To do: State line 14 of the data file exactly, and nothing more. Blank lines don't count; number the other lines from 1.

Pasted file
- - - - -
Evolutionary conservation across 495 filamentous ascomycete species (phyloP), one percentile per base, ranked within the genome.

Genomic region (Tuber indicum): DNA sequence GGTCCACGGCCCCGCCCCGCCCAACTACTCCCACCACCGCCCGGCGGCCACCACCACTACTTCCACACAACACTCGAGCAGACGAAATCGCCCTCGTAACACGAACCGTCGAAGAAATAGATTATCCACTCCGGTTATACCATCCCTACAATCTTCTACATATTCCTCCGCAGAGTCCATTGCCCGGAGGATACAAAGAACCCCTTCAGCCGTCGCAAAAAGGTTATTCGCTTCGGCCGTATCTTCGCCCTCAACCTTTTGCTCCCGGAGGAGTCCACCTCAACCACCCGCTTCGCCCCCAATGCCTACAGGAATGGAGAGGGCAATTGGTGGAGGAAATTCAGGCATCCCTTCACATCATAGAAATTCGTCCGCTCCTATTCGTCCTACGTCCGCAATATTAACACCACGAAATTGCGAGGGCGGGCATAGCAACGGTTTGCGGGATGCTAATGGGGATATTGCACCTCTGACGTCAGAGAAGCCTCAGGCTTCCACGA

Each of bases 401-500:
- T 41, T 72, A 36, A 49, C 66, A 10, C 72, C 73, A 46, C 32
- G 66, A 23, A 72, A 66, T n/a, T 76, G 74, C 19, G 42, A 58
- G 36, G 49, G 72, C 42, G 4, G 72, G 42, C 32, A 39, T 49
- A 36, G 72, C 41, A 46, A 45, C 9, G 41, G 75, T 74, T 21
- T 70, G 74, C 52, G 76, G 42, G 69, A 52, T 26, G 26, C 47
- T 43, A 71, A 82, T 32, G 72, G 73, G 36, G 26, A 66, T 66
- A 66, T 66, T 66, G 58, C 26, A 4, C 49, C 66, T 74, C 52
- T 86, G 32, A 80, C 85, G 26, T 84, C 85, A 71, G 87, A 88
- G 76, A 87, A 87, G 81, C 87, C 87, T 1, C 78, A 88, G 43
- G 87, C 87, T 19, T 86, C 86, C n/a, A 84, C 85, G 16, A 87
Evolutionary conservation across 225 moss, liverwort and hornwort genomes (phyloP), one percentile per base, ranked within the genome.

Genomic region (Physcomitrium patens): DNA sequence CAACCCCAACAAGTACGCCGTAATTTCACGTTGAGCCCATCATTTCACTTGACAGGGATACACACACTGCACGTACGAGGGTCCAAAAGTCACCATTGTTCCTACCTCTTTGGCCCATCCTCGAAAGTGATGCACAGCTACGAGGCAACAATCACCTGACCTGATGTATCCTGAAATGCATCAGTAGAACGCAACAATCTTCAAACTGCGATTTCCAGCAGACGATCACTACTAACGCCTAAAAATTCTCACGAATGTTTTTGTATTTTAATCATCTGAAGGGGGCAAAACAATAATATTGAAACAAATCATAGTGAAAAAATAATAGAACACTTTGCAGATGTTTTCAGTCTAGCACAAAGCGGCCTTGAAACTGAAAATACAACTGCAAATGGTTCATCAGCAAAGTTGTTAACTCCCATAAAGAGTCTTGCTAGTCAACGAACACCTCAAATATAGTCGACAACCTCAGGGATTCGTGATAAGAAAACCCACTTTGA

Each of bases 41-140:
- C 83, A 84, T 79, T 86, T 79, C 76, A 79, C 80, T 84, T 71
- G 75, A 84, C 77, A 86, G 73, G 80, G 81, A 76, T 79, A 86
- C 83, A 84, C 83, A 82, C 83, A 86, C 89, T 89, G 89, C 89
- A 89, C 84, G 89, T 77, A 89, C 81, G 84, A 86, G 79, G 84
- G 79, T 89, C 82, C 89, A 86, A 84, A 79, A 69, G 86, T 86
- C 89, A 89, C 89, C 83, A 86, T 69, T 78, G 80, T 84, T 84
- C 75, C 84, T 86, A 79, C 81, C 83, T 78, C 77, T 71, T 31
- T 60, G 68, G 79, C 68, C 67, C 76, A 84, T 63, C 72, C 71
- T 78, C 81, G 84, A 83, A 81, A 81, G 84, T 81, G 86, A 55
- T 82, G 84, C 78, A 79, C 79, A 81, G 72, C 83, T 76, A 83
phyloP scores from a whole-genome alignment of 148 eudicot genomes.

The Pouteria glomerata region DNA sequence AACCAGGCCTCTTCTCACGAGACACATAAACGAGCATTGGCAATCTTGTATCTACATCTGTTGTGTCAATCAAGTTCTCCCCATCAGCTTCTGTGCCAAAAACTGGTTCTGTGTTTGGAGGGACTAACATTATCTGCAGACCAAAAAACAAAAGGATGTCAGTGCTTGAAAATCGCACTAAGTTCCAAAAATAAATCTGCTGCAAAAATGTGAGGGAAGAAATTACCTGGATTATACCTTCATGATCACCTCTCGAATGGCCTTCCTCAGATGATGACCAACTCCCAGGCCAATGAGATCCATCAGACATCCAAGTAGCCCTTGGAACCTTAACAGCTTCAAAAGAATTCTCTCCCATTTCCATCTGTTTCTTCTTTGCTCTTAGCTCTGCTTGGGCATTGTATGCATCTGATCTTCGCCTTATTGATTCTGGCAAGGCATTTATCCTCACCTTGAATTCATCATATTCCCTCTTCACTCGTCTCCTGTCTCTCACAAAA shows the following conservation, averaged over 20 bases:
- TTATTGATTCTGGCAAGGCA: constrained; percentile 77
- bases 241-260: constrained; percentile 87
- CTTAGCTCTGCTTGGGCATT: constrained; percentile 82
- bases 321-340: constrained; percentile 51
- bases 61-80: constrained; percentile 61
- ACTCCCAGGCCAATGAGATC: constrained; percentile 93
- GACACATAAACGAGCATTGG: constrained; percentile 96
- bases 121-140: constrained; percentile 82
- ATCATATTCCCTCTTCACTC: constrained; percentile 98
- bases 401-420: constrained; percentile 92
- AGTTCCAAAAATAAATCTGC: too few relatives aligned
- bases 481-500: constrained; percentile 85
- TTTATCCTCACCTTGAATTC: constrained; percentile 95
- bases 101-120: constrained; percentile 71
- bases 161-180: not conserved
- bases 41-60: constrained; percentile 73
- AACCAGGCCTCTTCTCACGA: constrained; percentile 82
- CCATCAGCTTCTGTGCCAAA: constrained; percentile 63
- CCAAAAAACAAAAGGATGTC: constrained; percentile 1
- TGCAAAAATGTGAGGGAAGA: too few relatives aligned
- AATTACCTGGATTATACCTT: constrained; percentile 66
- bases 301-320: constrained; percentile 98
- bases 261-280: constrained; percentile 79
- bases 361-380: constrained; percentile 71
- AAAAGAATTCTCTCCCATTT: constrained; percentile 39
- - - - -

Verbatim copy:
Evolutionary conservation across 225 moss, liverwort and hornwort genomes (phyloP), one percentile per base, ranked within the genome.